Water Savings Down Statewide In Driest January
Sacramento, CA – This week, the State Water Resources Control Board (WRCB) reported a serious decline in water conservation across the state for January, although the Mother Lode, overall, still did well.
Of 411 reporting retail urban water providers, 377 submitted Jan. 15 figures for the report, which showed a statewide average of 8.8 percent in water savings; a significant decline of about 13 percent from the previous month. The board largely attributed the low number to lack of rainfall and incrementally more water use by customers.
According to WRCB public information officer George Kostyrko, the communities of Tuolumne and Calaveras counties still fared extremely well, under the circumstances. For January 2015, Calaveras County Water District (CCWD) reduced its water use by 21.2 percent, and showed usage of about 77 gallons per person per day, compared to the baseline January 2013 figures. Tuolumne Utilities District (T.U.D.) did nearly as well, with 18.5 percent water savings and 73 gallons per day per person. Conversely, Groveland Community Services District (GCWD) increased its use by just over a half a percent, at 77 gallons per person per day.
Remarking on the GCWD water figures, Kostyrko admits that while he cannot account for the increase he naturally assumes a spike in water use. “That’s basically what we saw statewide,” he remarks. This past January was the driest on record across the state, a major factor, along with the subsequent irrigation usage triggered by the lack of rain. So, now, “We’re really encouraging the state’s populations to not use their outdoor irrigation to the extent that they can.”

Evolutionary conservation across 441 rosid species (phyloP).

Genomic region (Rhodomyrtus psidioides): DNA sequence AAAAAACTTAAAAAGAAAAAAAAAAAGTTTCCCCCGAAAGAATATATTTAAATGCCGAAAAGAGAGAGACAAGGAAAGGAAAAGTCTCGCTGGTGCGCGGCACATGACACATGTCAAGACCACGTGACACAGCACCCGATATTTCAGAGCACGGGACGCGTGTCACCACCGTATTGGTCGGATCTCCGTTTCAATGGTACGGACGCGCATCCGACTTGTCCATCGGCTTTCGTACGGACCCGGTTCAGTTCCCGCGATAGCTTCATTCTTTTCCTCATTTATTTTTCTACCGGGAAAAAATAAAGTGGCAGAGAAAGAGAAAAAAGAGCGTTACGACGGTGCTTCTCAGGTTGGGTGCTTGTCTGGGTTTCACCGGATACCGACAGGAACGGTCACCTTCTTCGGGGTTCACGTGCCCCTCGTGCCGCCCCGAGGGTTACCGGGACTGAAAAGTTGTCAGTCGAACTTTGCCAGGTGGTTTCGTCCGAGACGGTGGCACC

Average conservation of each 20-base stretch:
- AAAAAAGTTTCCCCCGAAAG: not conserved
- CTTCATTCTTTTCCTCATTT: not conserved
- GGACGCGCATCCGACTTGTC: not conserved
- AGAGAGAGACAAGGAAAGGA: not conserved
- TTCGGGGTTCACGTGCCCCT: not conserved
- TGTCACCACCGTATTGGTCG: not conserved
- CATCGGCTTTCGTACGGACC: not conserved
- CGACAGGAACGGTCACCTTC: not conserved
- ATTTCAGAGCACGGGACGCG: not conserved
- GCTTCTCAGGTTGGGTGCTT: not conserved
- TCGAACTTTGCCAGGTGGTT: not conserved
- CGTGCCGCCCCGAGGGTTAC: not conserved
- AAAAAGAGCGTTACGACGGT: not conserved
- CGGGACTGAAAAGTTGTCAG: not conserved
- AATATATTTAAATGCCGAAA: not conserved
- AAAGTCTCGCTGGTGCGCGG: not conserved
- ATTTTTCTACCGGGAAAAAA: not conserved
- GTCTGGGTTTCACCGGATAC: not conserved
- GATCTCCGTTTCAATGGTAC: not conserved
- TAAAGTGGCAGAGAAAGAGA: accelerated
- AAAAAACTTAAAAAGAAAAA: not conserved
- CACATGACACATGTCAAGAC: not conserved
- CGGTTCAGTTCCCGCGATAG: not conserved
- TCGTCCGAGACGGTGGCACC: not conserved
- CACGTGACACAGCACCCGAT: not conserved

Commenting on the latest findings and the ongoing drought conditions, State Water Board Chair Felicia Marcus states, “We can and must do better conserving our water…if 2015, and then 2016 continue to be dry, we will look back on today, and this month, let alone the last year, wishing we’d saved more water now. This board is prepared to make some tough decisions in the coming months, including adopting permanent, rather than emergency water conservation measures, going forward. It is that serious.”
As Governor Jerry Brown’s emergency water conservation measure to prohibit the waste and unreasonable use of water is set to expire in April, Kostyrko says that the board will likely propose and pass at its March 17 meeting an enhanced set of regulations. Among these, if approved by the state board governing emergency measures, new directions may additionally require hospitality industry businesses not to not serve water to customers, unless it is requested, and to give overnight guests the option to use their linens and towels more than once before washing them.